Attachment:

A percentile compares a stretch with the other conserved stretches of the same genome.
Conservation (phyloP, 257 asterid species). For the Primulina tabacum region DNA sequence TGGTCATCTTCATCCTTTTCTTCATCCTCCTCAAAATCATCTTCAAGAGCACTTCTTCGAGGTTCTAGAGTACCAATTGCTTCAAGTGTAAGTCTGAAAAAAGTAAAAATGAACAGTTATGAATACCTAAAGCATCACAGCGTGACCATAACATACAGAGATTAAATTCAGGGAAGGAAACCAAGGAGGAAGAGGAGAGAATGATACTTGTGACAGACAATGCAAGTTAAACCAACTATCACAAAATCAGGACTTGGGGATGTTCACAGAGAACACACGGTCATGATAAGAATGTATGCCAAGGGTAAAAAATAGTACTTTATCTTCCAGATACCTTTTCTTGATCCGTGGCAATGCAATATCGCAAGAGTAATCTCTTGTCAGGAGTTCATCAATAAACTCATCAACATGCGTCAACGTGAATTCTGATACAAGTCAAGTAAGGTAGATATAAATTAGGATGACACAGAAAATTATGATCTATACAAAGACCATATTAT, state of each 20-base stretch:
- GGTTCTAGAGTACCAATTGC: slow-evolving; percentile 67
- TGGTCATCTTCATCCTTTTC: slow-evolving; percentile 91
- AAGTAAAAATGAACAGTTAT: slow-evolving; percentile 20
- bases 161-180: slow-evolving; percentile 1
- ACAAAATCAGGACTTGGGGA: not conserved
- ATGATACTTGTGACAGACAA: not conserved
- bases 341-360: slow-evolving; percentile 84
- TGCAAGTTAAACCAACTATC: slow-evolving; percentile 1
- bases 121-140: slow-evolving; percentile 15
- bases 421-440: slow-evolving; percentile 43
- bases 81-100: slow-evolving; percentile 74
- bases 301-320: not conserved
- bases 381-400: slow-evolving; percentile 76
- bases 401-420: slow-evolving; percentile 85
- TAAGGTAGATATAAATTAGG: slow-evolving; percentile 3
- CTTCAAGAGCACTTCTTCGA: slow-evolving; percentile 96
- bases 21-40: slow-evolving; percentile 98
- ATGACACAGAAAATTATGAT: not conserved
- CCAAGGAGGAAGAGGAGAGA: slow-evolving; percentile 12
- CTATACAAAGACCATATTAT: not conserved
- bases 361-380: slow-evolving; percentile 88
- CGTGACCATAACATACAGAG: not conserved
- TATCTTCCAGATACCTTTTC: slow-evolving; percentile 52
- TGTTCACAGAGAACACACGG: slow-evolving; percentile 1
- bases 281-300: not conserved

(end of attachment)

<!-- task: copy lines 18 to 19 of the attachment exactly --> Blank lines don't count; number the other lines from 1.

- CTTCAAGAGCACTTCTTCGA: slow-evolving; percentile 96
- bases 21-40: slow-evolving; percentile 98